- Meanwhile, it’s another opening Thursday at the Hong Kong box office. As expected, Love is Not All Around is at the top again with HK$380,000 on 35 screens for an 8-day total of HK$7.16 million. It’s going to surpass the total for the team’s last film Marriage with a Fool (sounds like a metaphor for the viewing experience itself). Meanwhile, the “modern wuxia” flick Ming Ming by MTV director Susie Au opens real weak with only HK$110,000 on 12 screens. That’s probably because the hipster who wanted to see it already saw it at the Hong Kong International Film Festival. Francis Ng/Marco Mak’s Dancing Lion flops on its opening day with just HK$70,000 on 20 screens. Ouch.

As for limited releases, the Genghis Kahn movie flops even worse in Hong Kong than it did in Japan, with only HK$30,000 on 8 screens. Paul Verhoeven’s Black Book does slightly better with HK$20,000 on 2 screens. Looks like it’ll be a pretty boring weekend at Hong Kong cinemas this weekend.

- Twitch has a friendly reminder that the DVD for Park Chan-Wook’s I’m a Cyborg, But That’s OK is coming out on DVD next Friday, May 4th. Expect a Hong Kong edition to come within the month.

- The new film Dark Matter, starring Chinese actor Liu Ye and Hollywood legend Meryl Streep, is being delayed indefinitely due to the film’s subject matter being too close to the Virginia Tech Shootings. OK, let’s delay all war movies from release until the war’s over too, while you’re at it, Hollywood, in respect for the 200 people killed in Iraq during that same week.

- A huge move in the gaming world, as Sony Game Unit CEO Ken Kutaragi, the man credited as the creator of the Playstation console, has stepped down as a way of taking responsibility for the failure of the Playstation 3. Meanwhile, Nintendo has reported soaring profits for 2006 thanks to the DS and the launch of the Wii.

- Sony has something else up its sleeves, though. They just announced the Sony eyeVio, a Youtube-like service that allows people to post videos 24 hours at a time for free. It’s not exactly what people are asking for, but it’s a good start.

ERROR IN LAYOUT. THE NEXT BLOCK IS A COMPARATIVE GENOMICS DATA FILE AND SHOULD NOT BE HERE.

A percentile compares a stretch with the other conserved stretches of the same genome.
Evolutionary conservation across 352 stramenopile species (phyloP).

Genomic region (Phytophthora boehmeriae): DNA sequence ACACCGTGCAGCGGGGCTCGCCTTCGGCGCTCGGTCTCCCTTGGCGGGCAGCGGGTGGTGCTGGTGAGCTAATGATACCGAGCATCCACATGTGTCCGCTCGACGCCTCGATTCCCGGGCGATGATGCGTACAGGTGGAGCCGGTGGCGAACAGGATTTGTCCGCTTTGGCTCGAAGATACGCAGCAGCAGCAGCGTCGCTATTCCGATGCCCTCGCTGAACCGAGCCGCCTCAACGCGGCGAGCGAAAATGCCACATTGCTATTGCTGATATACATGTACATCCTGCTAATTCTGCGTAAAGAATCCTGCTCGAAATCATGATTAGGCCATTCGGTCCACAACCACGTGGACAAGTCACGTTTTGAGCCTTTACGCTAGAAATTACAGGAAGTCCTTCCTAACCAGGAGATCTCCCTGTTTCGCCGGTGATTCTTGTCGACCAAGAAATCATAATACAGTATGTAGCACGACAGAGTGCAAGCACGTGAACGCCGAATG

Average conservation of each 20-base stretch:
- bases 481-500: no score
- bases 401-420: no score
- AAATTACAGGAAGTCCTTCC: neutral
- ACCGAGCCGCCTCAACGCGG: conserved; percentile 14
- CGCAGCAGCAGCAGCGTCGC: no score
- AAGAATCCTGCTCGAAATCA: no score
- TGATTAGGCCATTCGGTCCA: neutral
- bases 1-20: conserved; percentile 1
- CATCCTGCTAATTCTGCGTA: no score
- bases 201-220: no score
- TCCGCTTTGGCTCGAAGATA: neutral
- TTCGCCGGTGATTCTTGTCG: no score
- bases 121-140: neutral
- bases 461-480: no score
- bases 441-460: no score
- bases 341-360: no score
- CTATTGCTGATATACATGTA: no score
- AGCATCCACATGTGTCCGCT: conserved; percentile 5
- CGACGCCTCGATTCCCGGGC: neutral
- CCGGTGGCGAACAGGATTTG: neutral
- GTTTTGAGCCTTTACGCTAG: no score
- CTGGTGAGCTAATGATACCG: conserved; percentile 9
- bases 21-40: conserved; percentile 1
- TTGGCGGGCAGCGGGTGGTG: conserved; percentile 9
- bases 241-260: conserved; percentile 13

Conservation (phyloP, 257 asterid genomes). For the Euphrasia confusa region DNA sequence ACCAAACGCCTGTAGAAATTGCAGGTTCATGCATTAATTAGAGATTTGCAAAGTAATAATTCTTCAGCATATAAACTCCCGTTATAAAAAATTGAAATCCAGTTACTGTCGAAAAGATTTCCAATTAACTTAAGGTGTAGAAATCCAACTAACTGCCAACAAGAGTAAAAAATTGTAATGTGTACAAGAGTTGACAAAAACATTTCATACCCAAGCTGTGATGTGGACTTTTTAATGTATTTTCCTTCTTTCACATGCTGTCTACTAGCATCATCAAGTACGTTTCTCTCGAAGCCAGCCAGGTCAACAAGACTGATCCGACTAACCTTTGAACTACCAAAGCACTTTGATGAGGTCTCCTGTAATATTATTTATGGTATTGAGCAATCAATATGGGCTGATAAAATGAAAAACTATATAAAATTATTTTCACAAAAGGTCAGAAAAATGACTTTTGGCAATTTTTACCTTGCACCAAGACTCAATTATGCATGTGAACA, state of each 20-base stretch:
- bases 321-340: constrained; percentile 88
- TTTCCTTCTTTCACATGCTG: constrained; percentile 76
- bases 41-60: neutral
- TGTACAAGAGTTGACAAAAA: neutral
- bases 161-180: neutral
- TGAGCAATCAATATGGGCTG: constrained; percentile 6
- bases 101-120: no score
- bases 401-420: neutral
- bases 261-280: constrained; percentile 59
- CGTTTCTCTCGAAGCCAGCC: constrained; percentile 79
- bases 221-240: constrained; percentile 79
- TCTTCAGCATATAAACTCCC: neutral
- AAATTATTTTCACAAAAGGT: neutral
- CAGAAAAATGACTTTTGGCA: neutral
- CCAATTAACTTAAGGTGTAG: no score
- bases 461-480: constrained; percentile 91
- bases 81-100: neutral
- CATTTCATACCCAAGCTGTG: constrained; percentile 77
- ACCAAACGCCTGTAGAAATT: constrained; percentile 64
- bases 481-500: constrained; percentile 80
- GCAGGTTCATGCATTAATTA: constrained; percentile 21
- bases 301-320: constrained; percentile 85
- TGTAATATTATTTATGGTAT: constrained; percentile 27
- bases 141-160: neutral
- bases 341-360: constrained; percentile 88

That’s it for today. Gotta save some of these news for the weekend.

The Golden Rock song of the day - 4/26/07

In the last entry, I mentioned Japanese pop group Dreams Come True’s double-header “Mirai Yosouzu” (Map of the Future) I and II being adapted into a film. It jumped up in my mind because “Mirai Yosouzu II” happens to be one of my girlfriend’s favorite songs. Only available in compilation albums these days (the two songs were from two different albums), today’s song(s) of the day are Dreams Come True’s “Mirai Yosouzu” - part I and II.

Why? the songs do seem like they’re riped for adaptation, as the lyrics seem to tell a story rather than expressing a feeling. Other than that, they’re pretty good songs to begin with, so why not?

Part I

Part II (Personally, I think this is the better song)

Around the corner

- The San Francisco International Film Festival is coming around the corner, and the local San Francisco newspapers have been running features for a while now, so I figure I should probably at least link one of them. From the San Francisco Bay Guardian, there’s a feature dedicated to Daniel Wu’s recent award-winning mockumentary The Heavenly Kings. Too bad I haven’t seen one mention of Patrick Tam’s After This, Our Exile in these features, considering that it’s the heralded return of Wong Kar-Wai’s mentor.